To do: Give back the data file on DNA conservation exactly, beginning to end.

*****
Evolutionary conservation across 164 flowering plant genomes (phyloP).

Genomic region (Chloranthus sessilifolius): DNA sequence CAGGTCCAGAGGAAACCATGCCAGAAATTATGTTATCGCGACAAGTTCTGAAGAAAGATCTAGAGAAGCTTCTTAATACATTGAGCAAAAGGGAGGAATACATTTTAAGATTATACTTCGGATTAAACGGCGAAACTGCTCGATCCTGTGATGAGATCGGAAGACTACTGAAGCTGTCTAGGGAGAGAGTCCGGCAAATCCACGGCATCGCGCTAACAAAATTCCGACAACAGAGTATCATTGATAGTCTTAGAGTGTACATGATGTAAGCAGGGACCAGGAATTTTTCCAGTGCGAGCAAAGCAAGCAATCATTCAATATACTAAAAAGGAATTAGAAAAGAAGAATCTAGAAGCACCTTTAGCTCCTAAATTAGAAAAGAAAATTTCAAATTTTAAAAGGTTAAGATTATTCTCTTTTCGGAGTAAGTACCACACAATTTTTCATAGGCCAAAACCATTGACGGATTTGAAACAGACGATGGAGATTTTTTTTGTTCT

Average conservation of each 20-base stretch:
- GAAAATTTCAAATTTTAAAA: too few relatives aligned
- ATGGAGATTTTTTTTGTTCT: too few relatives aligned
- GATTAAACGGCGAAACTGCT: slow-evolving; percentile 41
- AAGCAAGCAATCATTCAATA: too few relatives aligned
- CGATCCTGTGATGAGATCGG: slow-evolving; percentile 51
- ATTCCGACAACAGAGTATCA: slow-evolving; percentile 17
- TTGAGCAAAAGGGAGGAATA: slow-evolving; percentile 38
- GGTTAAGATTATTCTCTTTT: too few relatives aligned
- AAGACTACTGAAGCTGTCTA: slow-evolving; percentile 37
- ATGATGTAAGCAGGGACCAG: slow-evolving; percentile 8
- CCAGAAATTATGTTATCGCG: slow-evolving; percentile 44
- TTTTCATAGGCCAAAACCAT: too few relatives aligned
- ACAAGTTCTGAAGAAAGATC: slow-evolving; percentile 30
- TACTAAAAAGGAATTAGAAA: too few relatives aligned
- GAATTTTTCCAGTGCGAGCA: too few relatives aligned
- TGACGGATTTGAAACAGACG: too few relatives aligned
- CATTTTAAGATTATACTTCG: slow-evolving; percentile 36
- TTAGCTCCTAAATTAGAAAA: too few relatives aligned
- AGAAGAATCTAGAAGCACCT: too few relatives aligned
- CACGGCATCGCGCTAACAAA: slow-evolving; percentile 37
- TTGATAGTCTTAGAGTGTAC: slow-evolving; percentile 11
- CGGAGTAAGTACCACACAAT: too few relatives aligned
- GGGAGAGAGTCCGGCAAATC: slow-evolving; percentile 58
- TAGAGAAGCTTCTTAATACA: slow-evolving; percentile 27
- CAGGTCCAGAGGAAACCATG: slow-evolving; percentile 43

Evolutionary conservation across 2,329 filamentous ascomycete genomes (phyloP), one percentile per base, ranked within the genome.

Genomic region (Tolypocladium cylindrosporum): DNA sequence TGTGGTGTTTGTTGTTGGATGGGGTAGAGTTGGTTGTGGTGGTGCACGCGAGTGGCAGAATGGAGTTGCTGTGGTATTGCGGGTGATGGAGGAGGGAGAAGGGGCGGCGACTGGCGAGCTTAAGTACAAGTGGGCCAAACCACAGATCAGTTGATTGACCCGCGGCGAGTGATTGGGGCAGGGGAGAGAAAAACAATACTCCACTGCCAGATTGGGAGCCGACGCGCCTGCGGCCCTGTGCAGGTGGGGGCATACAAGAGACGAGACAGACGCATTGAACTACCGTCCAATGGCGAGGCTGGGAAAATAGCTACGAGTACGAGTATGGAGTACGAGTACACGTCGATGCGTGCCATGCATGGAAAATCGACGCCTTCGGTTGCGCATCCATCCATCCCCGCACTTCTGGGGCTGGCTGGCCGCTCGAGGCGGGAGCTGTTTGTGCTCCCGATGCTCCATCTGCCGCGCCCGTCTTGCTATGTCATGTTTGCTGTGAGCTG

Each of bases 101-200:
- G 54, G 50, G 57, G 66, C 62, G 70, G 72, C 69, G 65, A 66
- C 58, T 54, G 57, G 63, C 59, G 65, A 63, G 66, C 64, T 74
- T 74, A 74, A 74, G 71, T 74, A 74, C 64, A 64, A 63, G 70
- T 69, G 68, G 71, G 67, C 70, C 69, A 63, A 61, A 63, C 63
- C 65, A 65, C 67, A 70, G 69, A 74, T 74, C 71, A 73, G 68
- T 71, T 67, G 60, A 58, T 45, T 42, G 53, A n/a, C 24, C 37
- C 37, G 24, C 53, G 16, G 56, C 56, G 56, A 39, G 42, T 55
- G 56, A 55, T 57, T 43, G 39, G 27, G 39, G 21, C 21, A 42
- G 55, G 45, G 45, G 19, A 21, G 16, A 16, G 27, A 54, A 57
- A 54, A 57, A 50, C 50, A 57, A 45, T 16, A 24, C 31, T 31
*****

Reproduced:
Evolutionary conservation across 164 flowering plant genomes (phyloP).

Genomic region (Chloranthus sessilifolius): DNA sequence CAGGTCCAGAGGAAACCATGCCAGAAATTATGTTATCGCGACAAGTTCTGAAGAAAGATCTAGAGAAGCTTCTTAATACATTGAGCAAAAGGGAGGAATACATTTTAAGATTATACTTCGGATTAAACGGCGAAACTGCTCGATCCTGTGATGAGATCGGAAGACTACTGAAGCTGTCTAGGGAGAGAGTCCGGCAAATCCACGGCATCGCGCTAACAAAATTCCGACAACAGAGTATCATTGATAGTCTTAGAGTGTACATGATGTAAGCAGGGACCAGGAATTTTTCCAGTGCGAGCAAAGCAAGCAATCATTCAATATACTAAAAAGGAATTAGAAAAGAAGAATCTAGAAGCACCTTTAGCTCCTAAATTAGAAAAGAAAATTTCAAATTTTAAAAGGTTAAGATTATTCTCTTTTCGGAGTAAGTACCACACAATTTTTCATAGGCCAAAACCATTGACGGATTTGAAACAGACGATGGAGATTTTTTTTGTTCT

Average conservation of each 20-base stretch:
- GAAAATTTCAAATTTTAAAA: too few relatives aligned
- ATGGAGATTTTTTTTGTTCT: too few relatives aligned
- GATTAAACGGCGAAACTGCT: slow-evolving; percentile 41
- AAGCAAGCAATCATTCAATA: too few relatives aligned
- CGATCCTGTGATGAGATCGG: slow-evolving; percentile 51
- ATTCCGACAACAGAGTATCA: slow-evolving; percentile 17
- TTGAGCAAAAGGGAGGAATA: slow-evolving; percentile 38
- GGTTAAGATTATTCTCTTTT: too few relatives aligned
- AAGACTACTGAAGCTGTCTA: slow-evolving; percentile 37
- ATGATGTAAGCAGGGACCAG: slow-evolving; percentile 8
- CCAGAAATTATGTTATCGCG: slow-evolving; percentile 44
- TTTTCATAGGCCAAAACCAT: too few relatives aligned
- ACAAGTTCTGAAGAAAGATC: slow-evolving; percentile 30
- TACTAAAAAGGAATTAGAAA: too few relatives aligned
- GAATTTTTCCAGTGCGAGCA: too few relatives aligned
- TGACGGATTTGAAACAGACG: too few relatives aligned
- CATTTTAAGATTATACTTCG: slow-evolving; percentile 36
- TTAGCTCCTAAATTAGAAAA: too few relatives aligned
- AGAAGAATCTAGAAGCACCT: too few relatives aligned
- CACGGCATCGCGCTAACAAA: slow-evolving; percentile 37
- TTGATAGTCTTAGAGTGTAC: slow-evolving; percentile 11
- CGGAGTAAGTACCACACAAT: too few relatives aligned
- GGGAGAGAGTCCGGCAAATC: slow-evolving; percentile 58
- TAGAGAAGCTTCTTAATACA: slow-evolving; percentile 27
- CAGGTCCAGAGGAAACCATG: slow-evolving; percentile 43

Evolutionary conservation across 2,329 filamentous ascomycete genomes (phyloP), one percentile per base, ranked within the genome.

Genomic region (Tolypocladium cylindrosporum): DNA sequence TGTGGTGTTTGTTGTTGGATGGGGTAGAGTTGGTTGTGGTGGTGCACGCGAGTGGCAGAATGGAGTTGCTGTGGTATTGCGGGTGATGGAGGAGGGAGAAGGGGCGGCGACTGGCGAGCTTAAGTACAAGTGGGCCAAACCACAGATCAGTTGATTGACCCGCGGCGAGTGATTGGGGCAGGGGAGAGAAAAACAATACTCCACTGCCAGATTGGGAGCCGACGCGCCTGCGGCCCTGTGCAGGTGGGGGCATACAAGAGACGAGACAGACGCATTGAACTACCGTCCAATGGCGAGGCTGGGAAAATAGCTACGAGTACGAGTATGGAGTACGAGTACACGTCGATGCGTGCCATGCATGGAAAATCGACGCCTTCGGTTGCGCATCCATCCATCCCCGCACTTCTGGGGCTGGCTGGCCGCTCGAGGCGGGAGCTGTTTGTGCTCCCGATGCTCCATCTGCCGCGCCCGTCTTGCTATGTCATGTTTGCTGTGAGCTG

Each of bases 101-200:
- G 54, G 50, G 57, G 66, C 62, G 70, G 72, C 69, G 65, A 66
- C 58, T 54, G 57, G 63, C 59, G 65, A 63, G 66, C 64, T 74
- T 74, A 74, A 74, G 71, T 74, A 74, C 64, A 64, A 63, G 70
- T 69, G 68, G 71, G 67, C 70, C 69, A 63, A 61, A 63, C 63
- C 65, A 65, C 67, A 70, G 69, A 74, T 74, C 71, A 73, G 68
- T 71, T 67, G 60, A 58, T 45, T 42, G 53, A n/a, C 24, C 37
- C 37, G 24, C 53, G 16, G 56, C 56, G 56, A 39, G 42, T 55
- G 56, A 55, T 57, T 43, G 39, G 27, G 39, G 21, C 21, A 42
- G 55, G 45, G 45, G 19, A 21, G 16, A 16, G 27, A 54, A 57
- A 54, A 57, A 50, C 50, A 57, A 45, T 16, A 24, C 31, T 31